GA4 vs Universal Analytics - What is the Difference? - Updated 2023
With the rise and continued success of the Internet, data collection has been a hot topic for businesses and website owners alike. Many different methods and technologies have been employed in order to track user behavior. One reason is that it determines which ones are rising to the top and sinking down to the bottom in terms of popularity, engagement metrics, user visits, and other custom metrics. That's why there are tools such as Google Analytics and Universal Analytics.
Google Analytics response to the dynamic evolution of the technological advancements today is bringing out Google Analytics 4. This new version of Google Analytics has a lot of features, such as custom reports, a custom interface, a Google tag manager that is built in, and a few other features that are not found in the Universal Analytics version.
When Google announced the release of Google Analytics 4, many people were still waiting to see if this is going to be as good as the previous releases or the existing Universal Analytics property. Digital marketers were quick to judge and give their verdicts, but we wanted to take a more in-depth look at both Google Analytics 4 and Universal Analytics.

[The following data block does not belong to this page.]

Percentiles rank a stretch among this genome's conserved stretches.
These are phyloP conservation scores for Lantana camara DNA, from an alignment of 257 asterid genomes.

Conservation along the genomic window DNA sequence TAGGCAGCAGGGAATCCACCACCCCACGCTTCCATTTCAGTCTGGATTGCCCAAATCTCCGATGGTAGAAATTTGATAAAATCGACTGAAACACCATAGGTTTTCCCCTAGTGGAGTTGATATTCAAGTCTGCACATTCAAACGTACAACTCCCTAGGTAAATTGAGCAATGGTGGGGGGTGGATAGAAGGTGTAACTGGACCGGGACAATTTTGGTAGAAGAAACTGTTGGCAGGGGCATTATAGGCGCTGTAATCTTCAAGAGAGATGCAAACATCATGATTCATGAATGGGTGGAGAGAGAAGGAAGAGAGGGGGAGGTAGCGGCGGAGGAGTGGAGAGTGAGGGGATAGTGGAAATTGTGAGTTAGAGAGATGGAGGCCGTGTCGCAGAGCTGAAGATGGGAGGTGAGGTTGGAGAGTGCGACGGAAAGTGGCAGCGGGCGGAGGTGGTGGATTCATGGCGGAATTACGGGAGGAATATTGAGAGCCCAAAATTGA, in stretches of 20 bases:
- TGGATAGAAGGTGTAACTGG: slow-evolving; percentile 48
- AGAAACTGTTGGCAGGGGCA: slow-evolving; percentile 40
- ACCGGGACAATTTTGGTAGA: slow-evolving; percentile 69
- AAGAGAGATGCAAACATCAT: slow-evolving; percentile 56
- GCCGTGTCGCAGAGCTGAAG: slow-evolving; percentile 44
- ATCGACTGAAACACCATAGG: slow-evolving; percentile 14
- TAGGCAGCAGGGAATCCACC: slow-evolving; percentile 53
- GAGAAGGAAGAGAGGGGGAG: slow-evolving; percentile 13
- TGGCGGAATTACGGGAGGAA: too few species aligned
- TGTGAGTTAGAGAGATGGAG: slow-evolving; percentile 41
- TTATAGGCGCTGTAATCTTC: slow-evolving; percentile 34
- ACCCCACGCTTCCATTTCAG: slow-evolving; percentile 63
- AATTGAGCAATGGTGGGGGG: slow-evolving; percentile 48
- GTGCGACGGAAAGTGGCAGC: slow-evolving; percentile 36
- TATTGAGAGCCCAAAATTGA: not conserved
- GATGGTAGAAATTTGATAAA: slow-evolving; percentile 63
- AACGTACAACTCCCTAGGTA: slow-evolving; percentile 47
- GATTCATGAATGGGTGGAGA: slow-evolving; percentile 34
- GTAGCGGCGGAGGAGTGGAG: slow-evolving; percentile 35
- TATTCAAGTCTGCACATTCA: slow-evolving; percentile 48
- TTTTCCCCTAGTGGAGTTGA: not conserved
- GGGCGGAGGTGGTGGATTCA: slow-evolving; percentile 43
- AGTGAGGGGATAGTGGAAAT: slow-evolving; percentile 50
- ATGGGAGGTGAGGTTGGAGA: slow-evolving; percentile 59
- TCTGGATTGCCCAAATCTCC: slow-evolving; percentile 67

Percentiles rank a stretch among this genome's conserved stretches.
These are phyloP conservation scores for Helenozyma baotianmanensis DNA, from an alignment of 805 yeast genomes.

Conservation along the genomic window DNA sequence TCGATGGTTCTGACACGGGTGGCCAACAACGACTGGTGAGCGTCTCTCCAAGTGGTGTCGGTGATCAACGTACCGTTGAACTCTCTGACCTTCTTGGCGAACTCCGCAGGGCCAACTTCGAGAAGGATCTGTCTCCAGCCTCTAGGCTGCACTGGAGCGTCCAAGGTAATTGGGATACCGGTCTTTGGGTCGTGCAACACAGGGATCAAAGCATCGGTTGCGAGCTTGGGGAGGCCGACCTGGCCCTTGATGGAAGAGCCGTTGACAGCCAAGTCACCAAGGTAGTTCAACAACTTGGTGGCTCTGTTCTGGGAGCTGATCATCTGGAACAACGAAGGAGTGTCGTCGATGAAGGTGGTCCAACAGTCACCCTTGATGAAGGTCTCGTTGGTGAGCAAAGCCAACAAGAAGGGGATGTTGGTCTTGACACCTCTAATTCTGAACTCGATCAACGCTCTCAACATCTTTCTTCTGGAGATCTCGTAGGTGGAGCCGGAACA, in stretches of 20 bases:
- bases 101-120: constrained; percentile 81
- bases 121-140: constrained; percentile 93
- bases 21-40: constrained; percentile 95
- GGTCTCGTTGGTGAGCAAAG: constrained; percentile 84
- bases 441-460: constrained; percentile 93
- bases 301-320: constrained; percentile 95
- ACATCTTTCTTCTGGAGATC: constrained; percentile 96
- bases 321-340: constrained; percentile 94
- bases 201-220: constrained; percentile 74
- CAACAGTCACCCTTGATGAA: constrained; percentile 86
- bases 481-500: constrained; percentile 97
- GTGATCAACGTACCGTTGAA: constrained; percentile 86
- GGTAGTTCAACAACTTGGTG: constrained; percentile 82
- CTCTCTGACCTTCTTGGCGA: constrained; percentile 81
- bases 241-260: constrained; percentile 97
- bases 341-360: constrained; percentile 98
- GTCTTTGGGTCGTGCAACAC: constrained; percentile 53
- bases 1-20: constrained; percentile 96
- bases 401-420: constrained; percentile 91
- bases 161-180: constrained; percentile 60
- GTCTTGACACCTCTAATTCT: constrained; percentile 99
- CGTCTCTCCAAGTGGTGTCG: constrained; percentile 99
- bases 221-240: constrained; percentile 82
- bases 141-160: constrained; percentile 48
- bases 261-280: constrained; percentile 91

Users interact with each other in terms of analytics, so it is important to see if this is any good so with that being said, let’s take a look at the key differences between GA4 and Universal Analytics.
Understanding Universal Analytics
The first thing to understand is that Universal Analytics is not going anywhere. It’s still the most widely used analytics tool and will continue to be for some time. Many businesses have been using it for years, so there is a lot of data stored in Universal Analytics that isn’t going to be migrated over to GA4 any time soon.
This is important to understand because a lot of the features in GA4 are designed to work with data that has been collected by Universal Analytics. So, if you’re not using Universal Analytics, some of the features in GA4 won’t be available to you.
Universal Analytics features include:
See how your users are interacting with your site in real time, so you can respond quickly to visitor actions and keep them engaged.
Deliver a personalized experience to each user by leveraging the power of machine learning on Google's servers to serve content based on their interests, intent, and location.
Mobile App Measurement
Measure mobile app usage and engagement through Google Analytics, along with other important metrics like revenue and retention rate.
Enhanced Ecommerce Reporting
Gain insights into how your shoppers are behaving across multiple devices (desktop, mobile web, and mobile app).
Custom Dimensions & Metrics
Create new dimensions within Google Analytics to track data specific to your needs and requirements.
Use advanced attribution modeling to understand how different marketing channels are contributing to your overall success.
Connect Google Analytics directly to BigQuery for analysis of your raw data at scale.
While Universal Anaytics is a great tool with many features, GA4 is quickly becoming the new standard.